Vermont Sourdough with Whole Wheat


This is the second bread I made with Jim’s revived sourdough starter. It’s the Vermont Sourdough with Whole Wheat from Jeffrey Hamelman’s Bread: A Baker’s Book of Techniques and Recipes.

This was my first time cooking from this book (though not my first time eating from it, Jim bakes from it often). It’s not an easy cookbook. There’s a lot of cross-referencing and flipping between sections and I totally missed the part on how to shape a loaf. So I just didn’t really do any shaping. These came out pretty flat.

The wild yeasts clearly were doing their thing, though. Go little yeasties!



Sourdough banana bread


This seemed like an obvious use for some discarded sourdough starter.

Our usual banana bread recipe from Cooks Illustrated calls for a quarter cup of yogurt. I swapped in a quarter cup of leftover sourdough starter.

For better or worse, the results were indistinguishable from the usual recipe — not more interesting, but also not freakishly sour or anything (unlike our latest pancakes, which have so much discarded starter that they are freakishly sour).

BLT Panzanella


This is an old recipe called BLT Panzanella. There are several versions of this online. I can’t find the source of ours right now, but here’s the index card we made of it years ago.


I used romaine lettuce instead of arugula this time.


Gado Gado (Peanut sauce on veg)


This is the Indonesian-inspired dish called Gado Gado from the Moosewood Restaurant Favorites cookbook. I love peanut sauces. This was more involved than the Mark Bittman one we often make, where you just mix peanut butter or tahini with hot water, soy sauce and some other yummy stuff.

This one starts with cooking onions, garlic and spices. It includes tamarind concentrate, coconut milk and a little vinegar. I’m not sure the flavor is that much different from the simpler ones, but it’s very, very good.

This recipe makes a TON of peanut sauce. It calls for an entire jar of peanut butter for 6 to 8 servings. We ate maybe a quarter of the sauce at dinner. Good left-overs, but next time I’ll make a lot less.

Since I could probably eat myself to death with peanut sauce on pasta, it was good that this was on an enormous pile of vegetables. Of course, there was so much going on between cooking the sauce and chopping the veg that I ran out of time to saute the tofu and never even thought to boil eggs until it was time to eat. This is a dish that takes some planning.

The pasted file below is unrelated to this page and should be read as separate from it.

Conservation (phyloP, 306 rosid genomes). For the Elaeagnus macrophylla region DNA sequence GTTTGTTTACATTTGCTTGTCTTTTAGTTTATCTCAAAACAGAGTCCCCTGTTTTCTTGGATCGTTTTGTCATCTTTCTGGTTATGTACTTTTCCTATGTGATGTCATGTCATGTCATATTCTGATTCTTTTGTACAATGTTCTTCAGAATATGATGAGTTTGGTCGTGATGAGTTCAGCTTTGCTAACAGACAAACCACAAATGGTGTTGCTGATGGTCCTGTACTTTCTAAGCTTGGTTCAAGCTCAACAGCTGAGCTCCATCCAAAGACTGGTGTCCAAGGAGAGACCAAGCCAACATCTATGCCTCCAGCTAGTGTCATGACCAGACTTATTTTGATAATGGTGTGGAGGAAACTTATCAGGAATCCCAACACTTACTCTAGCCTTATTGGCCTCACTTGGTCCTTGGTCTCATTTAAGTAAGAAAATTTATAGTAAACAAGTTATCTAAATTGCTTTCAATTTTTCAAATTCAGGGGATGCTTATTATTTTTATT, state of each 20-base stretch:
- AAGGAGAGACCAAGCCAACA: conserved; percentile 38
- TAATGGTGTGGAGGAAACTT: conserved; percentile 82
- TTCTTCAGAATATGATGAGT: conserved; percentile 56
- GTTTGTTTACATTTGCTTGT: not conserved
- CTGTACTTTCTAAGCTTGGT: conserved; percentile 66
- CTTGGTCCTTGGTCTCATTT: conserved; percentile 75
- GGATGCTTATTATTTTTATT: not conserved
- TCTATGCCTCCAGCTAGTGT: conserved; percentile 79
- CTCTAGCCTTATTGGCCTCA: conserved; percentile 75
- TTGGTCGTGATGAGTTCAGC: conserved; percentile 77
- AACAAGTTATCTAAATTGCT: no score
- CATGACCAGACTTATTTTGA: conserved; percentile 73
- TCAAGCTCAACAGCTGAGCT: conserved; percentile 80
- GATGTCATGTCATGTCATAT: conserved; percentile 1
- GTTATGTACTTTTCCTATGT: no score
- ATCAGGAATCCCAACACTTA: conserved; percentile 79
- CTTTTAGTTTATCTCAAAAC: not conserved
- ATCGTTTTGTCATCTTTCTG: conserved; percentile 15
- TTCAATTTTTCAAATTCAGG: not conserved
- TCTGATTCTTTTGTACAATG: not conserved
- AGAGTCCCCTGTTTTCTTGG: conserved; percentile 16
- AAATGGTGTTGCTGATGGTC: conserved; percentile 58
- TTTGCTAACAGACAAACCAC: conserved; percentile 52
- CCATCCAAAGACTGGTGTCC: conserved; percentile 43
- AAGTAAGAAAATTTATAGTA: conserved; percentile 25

Spring minestrone


Moosewood Restaurant Daily Special is one of our lesser used Moosewood Cookbooks. It’s all soups and salads.

This was the Spring Minestrone, a very hearty soup even without any pasta or potatoes. It’s got white beans, asparagus, greens, summer squash and peas.

I made a fresh batch of vegetable stock early in the day for this one, and it was worth it. I used the quick veggie stock recipe from Mark Bittman’s How to Cook Everything Vegetarian. This time I didn’t double it and I actually measured the water. It made just enough for this one recipe.

Problem was, the soup is so full of good stuff that it could have used way more stock (or less stuff) to remain a soup. This was more like a stew. Delicious anyway.

Served with fresh, homemade sourdough bread.


Whole wheat country loaf


This was my first attempt at Michael Pollan’s recipe for a Whole Wheat Country Loaf in the appendix of his book Cooked: A Natural History of Transformation, where he learns to cook four basic categories of food and, among other things, makes a case for wild yeast-leavened bread.

This is the recipe I woke up Jim’s starter for. He captured these little yeasties from the air a while back after reading the same book. (We’ve also been using the discarded sourdough starter for pancakes, but this was their big moment).

I’m extremely pleased with the result. The texture is just like he described in the book — creamy on the inside, crisp crust. It had nice oven spring. It even has “ears” from rapid expansion in the hot, steamy pot.

The only thing I was a little disappointed in is the sour flavor, which normal in a sourdough, of course, but I think I would shorten the bulk ferment next time to see if I can make it less sour. It went almost 6 hours this time, which is much longer than the recipe calls for.

The starter is still alive, so there’s plenty of opportunity to try again.